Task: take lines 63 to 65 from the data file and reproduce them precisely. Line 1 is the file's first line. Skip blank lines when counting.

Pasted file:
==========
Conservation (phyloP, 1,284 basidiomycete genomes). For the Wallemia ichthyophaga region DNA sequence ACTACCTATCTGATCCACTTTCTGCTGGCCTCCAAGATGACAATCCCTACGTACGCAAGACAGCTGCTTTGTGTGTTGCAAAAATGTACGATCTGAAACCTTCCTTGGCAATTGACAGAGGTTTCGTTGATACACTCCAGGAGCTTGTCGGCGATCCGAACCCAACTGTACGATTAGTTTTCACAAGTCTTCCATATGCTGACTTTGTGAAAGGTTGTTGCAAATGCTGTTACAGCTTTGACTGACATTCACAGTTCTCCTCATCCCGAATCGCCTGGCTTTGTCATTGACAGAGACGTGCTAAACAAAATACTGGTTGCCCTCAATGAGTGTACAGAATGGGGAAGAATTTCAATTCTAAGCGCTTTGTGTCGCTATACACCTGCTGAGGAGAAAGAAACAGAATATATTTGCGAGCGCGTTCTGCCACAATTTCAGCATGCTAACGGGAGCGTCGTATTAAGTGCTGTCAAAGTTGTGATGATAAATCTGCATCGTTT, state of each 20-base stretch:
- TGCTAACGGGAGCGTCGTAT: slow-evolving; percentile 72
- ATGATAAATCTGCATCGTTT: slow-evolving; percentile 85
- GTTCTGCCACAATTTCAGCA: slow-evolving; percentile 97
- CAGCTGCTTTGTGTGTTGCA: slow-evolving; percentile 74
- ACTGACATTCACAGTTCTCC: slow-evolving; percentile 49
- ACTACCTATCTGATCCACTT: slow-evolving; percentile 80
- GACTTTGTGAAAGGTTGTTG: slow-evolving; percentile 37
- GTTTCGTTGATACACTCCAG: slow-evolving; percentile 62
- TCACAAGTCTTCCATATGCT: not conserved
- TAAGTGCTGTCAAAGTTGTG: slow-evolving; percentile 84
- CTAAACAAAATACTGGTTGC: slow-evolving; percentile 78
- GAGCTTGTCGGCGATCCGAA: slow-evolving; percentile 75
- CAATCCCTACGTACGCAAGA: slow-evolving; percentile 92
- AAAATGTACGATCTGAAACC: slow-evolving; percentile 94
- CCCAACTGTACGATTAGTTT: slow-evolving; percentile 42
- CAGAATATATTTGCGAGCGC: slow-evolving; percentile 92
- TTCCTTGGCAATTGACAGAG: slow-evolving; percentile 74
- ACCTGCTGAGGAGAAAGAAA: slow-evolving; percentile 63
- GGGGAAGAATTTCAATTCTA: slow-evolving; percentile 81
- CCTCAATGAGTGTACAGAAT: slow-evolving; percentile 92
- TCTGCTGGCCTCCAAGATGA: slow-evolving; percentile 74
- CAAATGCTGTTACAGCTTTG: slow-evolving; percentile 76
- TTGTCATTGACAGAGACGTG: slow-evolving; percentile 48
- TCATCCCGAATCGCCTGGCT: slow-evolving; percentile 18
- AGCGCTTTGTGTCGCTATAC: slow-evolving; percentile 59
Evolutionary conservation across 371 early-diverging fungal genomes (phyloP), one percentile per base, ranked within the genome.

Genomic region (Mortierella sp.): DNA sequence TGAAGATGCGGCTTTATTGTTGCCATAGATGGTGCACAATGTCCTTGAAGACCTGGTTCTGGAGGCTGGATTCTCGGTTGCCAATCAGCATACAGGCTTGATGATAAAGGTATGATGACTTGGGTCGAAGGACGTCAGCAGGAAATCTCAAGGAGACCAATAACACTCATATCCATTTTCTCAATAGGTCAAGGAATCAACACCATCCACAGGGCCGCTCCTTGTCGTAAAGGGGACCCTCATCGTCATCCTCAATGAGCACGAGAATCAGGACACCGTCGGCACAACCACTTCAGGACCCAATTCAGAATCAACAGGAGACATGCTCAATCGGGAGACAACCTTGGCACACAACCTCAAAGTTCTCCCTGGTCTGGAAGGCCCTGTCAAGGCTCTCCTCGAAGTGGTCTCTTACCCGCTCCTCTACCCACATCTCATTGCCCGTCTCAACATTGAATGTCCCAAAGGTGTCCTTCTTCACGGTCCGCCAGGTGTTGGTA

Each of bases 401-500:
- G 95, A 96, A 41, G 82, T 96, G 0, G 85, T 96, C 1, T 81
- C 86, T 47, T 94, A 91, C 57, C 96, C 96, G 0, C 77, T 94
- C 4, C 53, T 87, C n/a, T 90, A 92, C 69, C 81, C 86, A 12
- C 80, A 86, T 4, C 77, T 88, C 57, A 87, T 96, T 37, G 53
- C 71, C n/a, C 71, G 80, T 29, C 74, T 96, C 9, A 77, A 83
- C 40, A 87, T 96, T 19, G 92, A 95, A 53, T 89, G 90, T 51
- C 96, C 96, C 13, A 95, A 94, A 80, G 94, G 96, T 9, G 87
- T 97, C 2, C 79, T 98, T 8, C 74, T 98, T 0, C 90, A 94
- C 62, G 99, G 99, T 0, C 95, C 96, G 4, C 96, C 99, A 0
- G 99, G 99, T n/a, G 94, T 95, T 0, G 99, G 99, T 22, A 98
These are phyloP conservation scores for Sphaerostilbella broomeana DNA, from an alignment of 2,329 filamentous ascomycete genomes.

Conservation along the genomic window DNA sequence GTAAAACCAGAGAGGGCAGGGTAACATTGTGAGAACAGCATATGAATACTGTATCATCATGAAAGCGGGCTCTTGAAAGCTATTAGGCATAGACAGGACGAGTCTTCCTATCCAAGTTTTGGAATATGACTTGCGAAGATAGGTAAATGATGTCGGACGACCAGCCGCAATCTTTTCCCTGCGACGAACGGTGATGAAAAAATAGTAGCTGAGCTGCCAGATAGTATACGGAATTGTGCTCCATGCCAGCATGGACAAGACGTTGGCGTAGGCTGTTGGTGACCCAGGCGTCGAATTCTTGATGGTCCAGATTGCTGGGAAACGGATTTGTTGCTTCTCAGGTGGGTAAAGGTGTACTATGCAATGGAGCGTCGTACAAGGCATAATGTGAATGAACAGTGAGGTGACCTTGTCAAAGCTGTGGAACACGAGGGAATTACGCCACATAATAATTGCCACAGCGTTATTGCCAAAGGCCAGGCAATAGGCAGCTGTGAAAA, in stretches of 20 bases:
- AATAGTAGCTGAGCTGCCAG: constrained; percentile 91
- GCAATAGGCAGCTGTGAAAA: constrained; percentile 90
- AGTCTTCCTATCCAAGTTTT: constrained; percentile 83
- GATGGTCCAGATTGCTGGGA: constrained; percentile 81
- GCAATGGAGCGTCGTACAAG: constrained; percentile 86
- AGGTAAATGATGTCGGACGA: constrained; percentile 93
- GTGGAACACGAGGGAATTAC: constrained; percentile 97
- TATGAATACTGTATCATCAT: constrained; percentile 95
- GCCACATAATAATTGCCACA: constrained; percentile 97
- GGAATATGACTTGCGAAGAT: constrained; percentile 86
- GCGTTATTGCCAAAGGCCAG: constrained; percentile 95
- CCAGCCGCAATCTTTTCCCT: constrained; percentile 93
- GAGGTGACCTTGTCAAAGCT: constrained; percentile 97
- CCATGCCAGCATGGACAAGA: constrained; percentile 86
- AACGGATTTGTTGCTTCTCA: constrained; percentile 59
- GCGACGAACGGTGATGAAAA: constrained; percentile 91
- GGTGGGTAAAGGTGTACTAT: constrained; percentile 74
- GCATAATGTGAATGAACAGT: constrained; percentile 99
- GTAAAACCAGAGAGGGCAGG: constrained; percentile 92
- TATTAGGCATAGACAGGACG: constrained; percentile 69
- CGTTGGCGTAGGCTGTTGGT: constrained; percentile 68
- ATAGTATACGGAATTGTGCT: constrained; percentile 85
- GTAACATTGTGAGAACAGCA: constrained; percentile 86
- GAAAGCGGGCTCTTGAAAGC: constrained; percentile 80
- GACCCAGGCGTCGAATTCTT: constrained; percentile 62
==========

- ATAGTATACGGAATTGTGCT: constrained; percentile 85
- GTAACATTGTGAGAACAGCA: constrained; percentile 86
- GAAAGCGGGCTCTTGAAAGC: constrained; percentile 80